TU Graz Revolutionises Simulation of Metal-Organic Frameworks (MOFs)

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Due to the complex structures of microporous crystals known as MOFs, reliable simulations of their properties have been difficult until now. Machine learning provides the solution.

The simulation of the heat conduction properties of MOFs is carried out with ver
The simulation of the heat conduction properties of MOFs is carried out with very high accuracy using the new method. Image source: IF - TU Graz
Hydrogen storage, heat conduction, gas storage, CO2 and water sequestration - metal-organic frameworks (MOFs) have extraordinary properties due to their unique structure in the form of microporous crystals, which have a very large surface area despite their small size. This makes them extremely interesting for research and practical applications. However, MOFs are very complex systems that have so far required a great deal of time and computing power to simulate accurately. A team led by Egbert Zojer from the Institute of Solid State Physics at Graz University of Technology (TU Graz) has now significantly improved these simulations using machine learning, which greatly accelerates the development and application of novel MOFs. The researchers have published their method in the Nature Research journal npj Computational Materials.

Previously unrealistic to simulate with the accuracy of quantum mechanical methods

"To simulate certain properties of MOFs, it is necessary to simulate huge supercells. This applies, for example, to the calculation of heat conduction in MOFs, which is highly relevant for almost all’applications. The simulated supercells often contain tens of thousands or even hundreds of thousands of atoms. For these huge systems, it is then necessary to solve the equations of motion five to ten million times. This is far beyond present day computational possibilities using reliable quantum mechanical methods," says Egbert Zojer, describing the challenge that had to be solved.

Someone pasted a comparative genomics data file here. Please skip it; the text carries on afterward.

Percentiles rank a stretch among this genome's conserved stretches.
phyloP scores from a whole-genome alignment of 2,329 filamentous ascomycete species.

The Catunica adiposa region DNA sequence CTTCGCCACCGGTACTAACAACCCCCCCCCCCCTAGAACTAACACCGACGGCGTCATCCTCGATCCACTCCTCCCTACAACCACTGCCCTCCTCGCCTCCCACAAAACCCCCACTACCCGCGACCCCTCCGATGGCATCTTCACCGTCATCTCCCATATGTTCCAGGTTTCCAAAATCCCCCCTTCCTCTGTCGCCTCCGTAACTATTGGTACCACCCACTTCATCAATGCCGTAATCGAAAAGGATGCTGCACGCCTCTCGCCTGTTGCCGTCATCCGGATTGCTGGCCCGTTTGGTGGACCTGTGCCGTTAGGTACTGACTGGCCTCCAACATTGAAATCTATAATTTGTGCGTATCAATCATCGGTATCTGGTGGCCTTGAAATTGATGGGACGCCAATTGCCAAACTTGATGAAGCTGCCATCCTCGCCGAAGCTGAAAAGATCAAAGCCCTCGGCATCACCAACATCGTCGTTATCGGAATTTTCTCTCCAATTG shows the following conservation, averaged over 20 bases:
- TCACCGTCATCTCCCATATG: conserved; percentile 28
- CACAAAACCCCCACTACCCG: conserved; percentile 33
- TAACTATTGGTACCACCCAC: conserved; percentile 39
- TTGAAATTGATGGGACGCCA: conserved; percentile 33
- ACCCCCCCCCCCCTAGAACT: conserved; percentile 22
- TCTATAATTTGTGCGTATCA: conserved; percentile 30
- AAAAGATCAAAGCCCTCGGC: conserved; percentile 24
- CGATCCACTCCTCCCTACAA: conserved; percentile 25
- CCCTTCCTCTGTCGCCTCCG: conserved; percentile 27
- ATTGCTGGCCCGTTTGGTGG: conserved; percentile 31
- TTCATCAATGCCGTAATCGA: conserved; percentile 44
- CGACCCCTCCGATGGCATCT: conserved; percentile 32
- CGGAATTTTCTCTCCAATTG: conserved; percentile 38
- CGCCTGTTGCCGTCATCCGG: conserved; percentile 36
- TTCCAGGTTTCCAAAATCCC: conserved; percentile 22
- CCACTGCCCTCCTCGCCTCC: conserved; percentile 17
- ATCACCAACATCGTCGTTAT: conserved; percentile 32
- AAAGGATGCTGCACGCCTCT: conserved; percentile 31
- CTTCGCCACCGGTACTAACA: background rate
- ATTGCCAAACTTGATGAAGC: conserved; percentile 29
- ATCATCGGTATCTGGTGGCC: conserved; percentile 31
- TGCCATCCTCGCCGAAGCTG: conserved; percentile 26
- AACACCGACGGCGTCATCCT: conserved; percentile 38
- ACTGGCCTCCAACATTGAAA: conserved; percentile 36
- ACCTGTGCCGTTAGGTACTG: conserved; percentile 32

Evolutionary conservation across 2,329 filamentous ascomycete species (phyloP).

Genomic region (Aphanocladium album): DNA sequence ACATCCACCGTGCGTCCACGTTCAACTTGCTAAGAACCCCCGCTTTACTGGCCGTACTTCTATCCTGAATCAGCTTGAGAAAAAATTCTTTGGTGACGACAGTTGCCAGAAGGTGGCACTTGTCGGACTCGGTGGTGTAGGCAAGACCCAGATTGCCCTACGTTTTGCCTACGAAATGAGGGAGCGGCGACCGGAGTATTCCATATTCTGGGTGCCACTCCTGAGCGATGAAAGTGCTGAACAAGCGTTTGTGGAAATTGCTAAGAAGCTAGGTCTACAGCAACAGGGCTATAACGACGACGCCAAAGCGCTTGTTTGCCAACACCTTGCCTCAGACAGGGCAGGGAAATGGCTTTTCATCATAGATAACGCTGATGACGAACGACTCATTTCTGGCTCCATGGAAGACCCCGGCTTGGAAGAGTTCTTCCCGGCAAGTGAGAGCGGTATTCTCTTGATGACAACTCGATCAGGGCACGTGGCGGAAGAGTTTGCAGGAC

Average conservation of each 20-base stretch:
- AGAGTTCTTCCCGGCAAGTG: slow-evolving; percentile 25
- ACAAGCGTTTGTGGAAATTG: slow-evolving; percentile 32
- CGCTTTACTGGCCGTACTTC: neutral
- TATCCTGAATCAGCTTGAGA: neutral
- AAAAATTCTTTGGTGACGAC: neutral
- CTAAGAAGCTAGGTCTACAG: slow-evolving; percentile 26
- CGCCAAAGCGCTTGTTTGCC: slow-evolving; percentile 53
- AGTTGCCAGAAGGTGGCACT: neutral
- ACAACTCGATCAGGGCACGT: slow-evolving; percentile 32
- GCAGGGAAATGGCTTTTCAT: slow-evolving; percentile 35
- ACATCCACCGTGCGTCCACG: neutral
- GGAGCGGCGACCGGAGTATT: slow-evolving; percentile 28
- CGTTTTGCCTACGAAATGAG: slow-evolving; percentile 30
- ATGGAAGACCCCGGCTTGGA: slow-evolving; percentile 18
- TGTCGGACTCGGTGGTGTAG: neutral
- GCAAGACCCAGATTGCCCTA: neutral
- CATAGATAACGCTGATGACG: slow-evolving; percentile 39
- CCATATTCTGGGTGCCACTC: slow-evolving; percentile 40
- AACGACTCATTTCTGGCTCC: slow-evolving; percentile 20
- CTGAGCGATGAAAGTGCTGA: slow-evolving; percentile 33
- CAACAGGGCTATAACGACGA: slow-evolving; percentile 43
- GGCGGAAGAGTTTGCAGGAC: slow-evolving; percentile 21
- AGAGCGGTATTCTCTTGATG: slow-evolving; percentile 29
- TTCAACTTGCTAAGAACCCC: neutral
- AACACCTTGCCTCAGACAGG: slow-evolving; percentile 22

Thus, until now transferrable force fields often parametrised on the basis of experiments were often used for such calculations. However, the results obtained with such force fields turned out to be generally not sufficiently reliable. This is now fundamentally changed by the use of machine-learned potentials. These are adapted to quantum mechanical simulations by utilising a newly developed interplay of existing algorithms, including approaches developed at the University of Vienna. For the necessary material-specific machine learning of the potentials, the quantum mechanical simulations need to be carried out only for comparatively few and significantly smaller structures. As a result, the calculations run many orders of magnitude faster and it is possible to simulate the forces in the huge supercells many millions of times on modern supercomputers. The decisive advantage here is that there is no relevant loss of accuracy compared to doing the simulations using quantum mechanical methods.

More efficient search for the desired properties

For the example of heat conduction of MOFs, this means that the newly developed simulation strategy will make it possible to simulate the relevant material properties even before the MOFs are synthesised, thus allowing to reliably develop customised structures on the computer. This represents a major leap forward for research into complex materials, which for heat transport will, for example, allow researchers to optimise the interaction between the metal oxide nodes and the semiconducting organic linkers. Using the new simulation strategy will also make it easier to overcome complex challenges. For example, MOFs must have good or poor thermal conductivity depending on their application.

A hydrogen storage system, for instance, must be able to dissipate heat well, while in thermoelectric applications good electrical conduction should be combined with the lowest possible heat dissipation. In addition to simulating thermal conductivity, the new machine-learned potentials are also ideal for calculating other dynamic and structural properties of MOFs. These include crystallographic structures, elastic constants, as well as vibrational spectra and phonons, which play a decisive role in the thermal stability of MOFs and their charge transport properties.

Quantitatively reliable figures

"We now have tools that we know are incredibly efficient at providing us with reliable quantitative figures. This enables us to systematically change the structures of the MOFs in the simulations, while at the same time knowing that the simulated properties will be accurate. This will allow us, based on causality, to understand which changes in the atomistic structure generate the desired effects," says Egbert Zojer, who knows from research groups in Munich and Bayreuth that they have already taken up the new simulation strategy despite its recent publication.

This research area is anchored in the Field of Expertise " Advanced Materials Science ", one of five strategic foci of TU Graz.